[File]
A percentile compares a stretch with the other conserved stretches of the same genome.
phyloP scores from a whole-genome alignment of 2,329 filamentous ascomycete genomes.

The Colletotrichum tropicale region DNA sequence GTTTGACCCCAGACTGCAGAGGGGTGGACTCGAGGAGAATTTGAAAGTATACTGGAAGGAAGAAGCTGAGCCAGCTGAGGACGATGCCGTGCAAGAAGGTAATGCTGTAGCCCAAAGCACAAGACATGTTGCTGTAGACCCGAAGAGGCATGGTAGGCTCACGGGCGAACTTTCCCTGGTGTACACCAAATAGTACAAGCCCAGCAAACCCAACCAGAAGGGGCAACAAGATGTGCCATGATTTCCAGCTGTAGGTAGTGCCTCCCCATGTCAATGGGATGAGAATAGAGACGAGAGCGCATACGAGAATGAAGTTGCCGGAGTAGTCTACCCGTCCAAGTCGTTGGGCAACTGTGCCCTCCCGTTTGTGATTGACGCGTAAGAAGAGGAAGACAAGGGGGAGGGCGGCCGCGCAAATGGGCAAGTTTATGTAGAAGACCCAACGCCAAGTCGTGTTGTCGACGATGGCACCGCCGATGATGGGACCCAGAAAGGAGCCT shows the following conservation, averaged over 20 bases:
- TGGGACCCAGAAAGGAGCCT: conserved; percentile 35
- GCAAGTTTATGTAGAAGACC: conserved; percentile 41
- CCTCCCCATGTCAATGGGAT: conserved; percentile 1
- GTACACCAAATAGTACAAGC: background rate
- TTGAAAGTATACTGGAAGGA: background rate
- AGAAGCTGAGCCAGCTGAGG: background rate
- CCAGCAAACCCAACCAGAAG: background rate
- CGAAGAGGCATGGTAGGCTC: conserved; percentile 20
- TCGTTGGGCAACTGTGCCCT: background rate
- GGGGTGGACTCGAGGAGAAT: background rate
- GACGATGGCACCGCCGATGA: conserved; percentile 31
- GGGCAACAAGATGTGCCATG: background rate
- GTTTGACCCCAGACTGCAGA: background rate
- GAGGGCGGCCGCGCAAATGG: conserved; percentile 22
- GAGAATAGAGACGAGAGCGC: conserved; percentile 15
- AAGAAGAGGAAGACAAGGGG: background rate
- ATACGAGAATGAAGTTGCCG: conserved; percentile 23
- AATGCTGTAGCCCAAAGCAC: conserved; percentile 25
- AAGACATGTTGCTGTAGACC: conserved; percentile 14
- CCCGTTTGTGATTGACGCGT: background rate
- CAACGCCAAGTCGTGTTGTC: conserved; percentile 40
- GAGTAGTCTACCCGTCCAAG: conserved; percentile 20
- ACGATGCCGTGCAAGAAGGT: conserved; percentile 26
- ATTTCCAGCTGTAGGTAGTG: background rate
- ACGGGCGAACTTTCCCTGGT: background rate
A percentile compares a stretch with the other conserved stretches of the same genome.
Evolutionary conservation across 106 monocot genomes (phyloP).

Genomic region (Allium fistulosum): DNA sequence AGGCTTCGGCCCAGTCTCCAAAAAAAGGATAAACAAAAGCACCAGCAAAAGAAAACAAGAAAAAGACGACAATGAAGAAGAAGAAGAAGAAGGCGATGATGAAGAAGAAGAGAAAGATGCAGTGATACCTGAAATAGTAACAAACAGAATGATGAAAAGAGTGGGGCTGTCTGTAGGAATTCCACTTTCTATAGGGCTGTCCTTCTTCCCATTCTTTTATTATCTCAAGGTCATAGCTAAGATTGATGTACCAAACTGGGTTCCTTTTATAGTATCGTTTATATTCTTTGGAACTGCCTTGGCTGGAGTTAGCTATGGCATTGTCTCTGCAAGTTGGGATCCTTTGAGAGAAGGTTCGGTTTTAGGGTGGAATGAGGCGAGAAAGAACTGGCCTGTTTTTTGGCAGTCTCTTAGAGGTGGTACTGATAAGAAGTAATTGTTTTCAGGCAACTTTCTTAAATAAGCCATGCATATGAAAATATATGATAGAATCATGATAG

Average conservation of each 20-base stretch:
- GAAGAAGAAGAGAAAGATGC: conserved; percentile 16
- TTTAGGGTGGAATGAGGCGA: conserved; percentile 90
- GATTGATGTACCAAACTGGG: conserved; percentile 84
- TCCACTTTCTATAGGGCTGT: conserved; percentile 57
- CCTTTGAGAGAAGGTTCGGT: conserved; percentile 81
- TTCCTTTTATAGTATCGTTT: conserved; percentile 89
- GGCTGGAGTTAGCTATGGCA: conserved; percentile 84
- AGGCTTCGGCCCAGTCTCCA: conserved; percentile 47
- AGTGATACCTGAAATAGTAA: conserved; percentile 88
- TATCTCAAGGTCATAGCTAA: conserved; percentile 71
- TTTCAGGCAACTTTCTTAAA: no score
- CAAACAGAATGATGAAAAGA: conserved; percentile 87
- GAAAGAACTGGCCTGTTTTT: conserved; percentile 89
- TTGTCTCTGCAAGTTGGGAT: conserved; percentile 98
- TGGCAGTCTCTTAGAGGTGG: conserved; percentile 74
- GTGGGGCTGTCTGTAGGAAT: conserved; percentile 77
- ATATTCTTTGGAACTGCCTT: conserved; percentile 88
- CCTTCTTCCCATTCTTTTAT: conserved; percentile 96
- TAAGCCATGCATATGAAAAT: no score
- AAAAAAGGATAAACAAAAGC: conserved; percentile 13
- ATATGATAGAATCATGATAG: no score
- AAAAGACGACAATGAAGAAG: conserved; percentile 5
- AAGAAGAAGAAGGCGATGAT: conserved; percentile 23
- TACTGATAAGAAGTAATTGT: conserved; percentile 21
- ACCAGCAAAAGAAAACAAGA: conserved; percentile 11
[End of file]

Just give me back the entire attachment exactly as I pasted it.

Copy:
A percentile compares a stretch with the other conserved stretches of the same genome.
phyloP scores from a whole-genome alignment of 2,329 filamentous ascomycete genomes.

The Colletotrichum tropicale region DNA sequence GTTTGACCCCAGACTGCAGAGGGGTGGACTCGAGGAGAATTTGAAAGTATACTGGAAGGAAGAAGCTGAGCCAGCTGAGGACGATGCCGTGCAAGAAGGTAATGCTGTAGCCCAAAGCACAAGACATGTTGCTGTAGACCCGAAGAGGCATGGTAGGCTCACGGGCGAACTTTCCCTGGTGTACACCAAATAGTACAAGCCCAGCAAACCCAACCAGAAGGGGCAACAAGATGTGCCATGATTTCCAGCTGTAGGTAGTGCCTCCCCATGTCAATGGGATGAGAATAGAGACGAGAGCGCATACGAGAATGAAGTTGCCGGAGTAGTCTACCCGTCCAAGTCGTTGGGCAACTGTGCCCTCCCGTTTGTGATTGACGCGTAAGAAGAGGAAGACAAGGGGGAGGGCGGCCGCGCAAATGGGCAAGTTTATGTAGAAGACCCAACGCCAAGTCGTGTTGTCGACGATGGCACCGCCGATGATGGGACCCAGAAAGGAGCCT shows the following conservation, averaged over 20 bases:
- TGGGACCCAGAAAGGAGCCT: conserved; percentile 35
- GCAAGTTTATGTAGAAGACC: conserved; percentile 41
- CCTCCCCATGTCAATGGGAT: conserved; percentile 1
- GTACACCAAATAGTACAAGC: background rate
- TTGAAAGTATACTGGAAGGA: background rate
- AGAAGCTGAGCCAGCTGAGG: background rate
- CCAGCAAACCCAACCAGAAG: background rate
- CGAAGAGGCATGGTAGGCTC: conserved; percentile 20
- TCGTTGGGCAACTGTGCCCT: background rate
- GGGGTGGACTCGAGGAGAAT: background rate
- GACGATGGCACCGCCGATGA: conserved; percentile 31
- GGGCAACAAGATGTGCCATG: background rate
- GTTTGACCCCAGACTGCAGA: background rate
- GAGGGCGGCCGCGCAAATGG: conserved; percentile 22
- GAGAATAGAGACGAGAGCGC: conserved; percentile 15
- AAGAAGAGGAAGACAAGGGG: background rate
- ATACGAGAATGAAGTTGCCG: conserved; percentile 23
- AATGCTGTAGCCCAAAGCAC: conserved; percentile 25
- AAGACATGTTGCTGTAGACC: conserved; percentile 14
- CCCGTTTGTGATTGACGCGT: background rate
- CAACGCCAAGTCGTGTTGTC: conserved; percentile 40
- GAGTAGTCTACCCGTCCAAG: conserved; percentile 20
- ACGATGCCGTGCAAGAAGGT: conserved; percentile 26
- ATTTCCAGCTGTAGGTAGTG: background rate
- ACGGGCGAACTTTCCCTGGT: background rate
A percentile compares a stretch with the other conserved stretches of the same genome.
Evolutionary conservation across 106 monocot genomes (phyloP).

Genomic region (Allium fistulosum): DNA sequence AGGCTTCGGCCCAGTCTCCAAAAAAAGGATAAACAAAAGCACCAGCAAAAGAAAACAAGAAAAAGACGACAATGAAGAAGAAGAAGAAGAAGGCGATGATGAAGAAGAAGAGAAAGATGCAGTGATACCTGAAATAGTAACAAACAGAATGATGAAAAGAGTGGGGCTGTCTGTAGGAATTCCACTTTCTATAGGGCTGTCCTTCTTCCCATTCTTTTATTATCTCAAGGTCATAGCTAAGATTGATGTACCAAACTGGGTTCCTTTTATAGTATCGTTTATATTCTTTGGAACTGCCTTGGCTGGAGTTAGCTATGGCATTGTCTCTGCAAGTTGGGATCCTTTGAGAGAAGGTTCGGTTTTAGGGTGGAATGAGGCGAGAAAGAACTGGCCTGTTTTTTGGCAGTCTCTTAGAGGTGGTACTGATAAGAAGTAATTGTTTTCAGGCAACTTTCTTAAATAAGCCATGCATATGAAAATATATGATAGAATCATGATAG

Average conservation of each 20-base stretch:
- GAAGAAGAAGAGAAAGATGC: conserved; percentile 16
- TTTAGGGTGGAATGAGGCGA: conserved; percentile 90
- GATTGATGTACCAAACTGGG: conserved; percentile 84
- TCCACTTTCTATAGGGCTGT: conserved; percentile 57
- CCTTTGAGAGAAGGTTCGGT: conserved; percentile 81
- TTCCTTTTATAGTATCGTTT: conserved; percentile 89
- GGCTGGAGTTAGCTATGGCA: conserved; percentile 84
- AGGCTTCGGCCCAGTCTCCA: conserved; percentile 47
- AGTGATACCTGAAATAGTAA: conserved; percentile 88
- TATCTCAAGGTCATAGCTAA: conserved; percentile 71
- TTTCAGGCAACTTTCTTAAA: no score
- CAAACAGAATGATGAAAAGA: conserved; percentile 87
- GAAAGAACTGGCCTGTTTTT: conserved; percentile 89
- TTGTCTCTGCAAGTTGGGAT: conserved; percentile 98
- TGGCAGTCTCTTAGAGGTGG: conserved; percentile 74
- GTGGGGCTGTCTGTAGGAAT: conserved; percentile 77
- ATATTCTTTGGAACTGCCTT: conserved; percentile 88
- CCTTCTTCCCATTCTTTTAT: conserved; percentile 96
- TAAGCCATGCATATGAAAAT: no score
- AAAAAAGGATAAACAAAAGC: conserved; percentile 13
- ATATGATAGAATCATGATAG: no score
- AAAAGACGACAATGAAGAAG: conserved; percentile 5
- AAGAAGAAGAAGGCGATGAT: conserved; percentile 23
- TACTGATAAGAAGTAATTGT: conserved; percentile 21
- ACCAGCAAAAGAAAACAAGA: conserved; percentile 11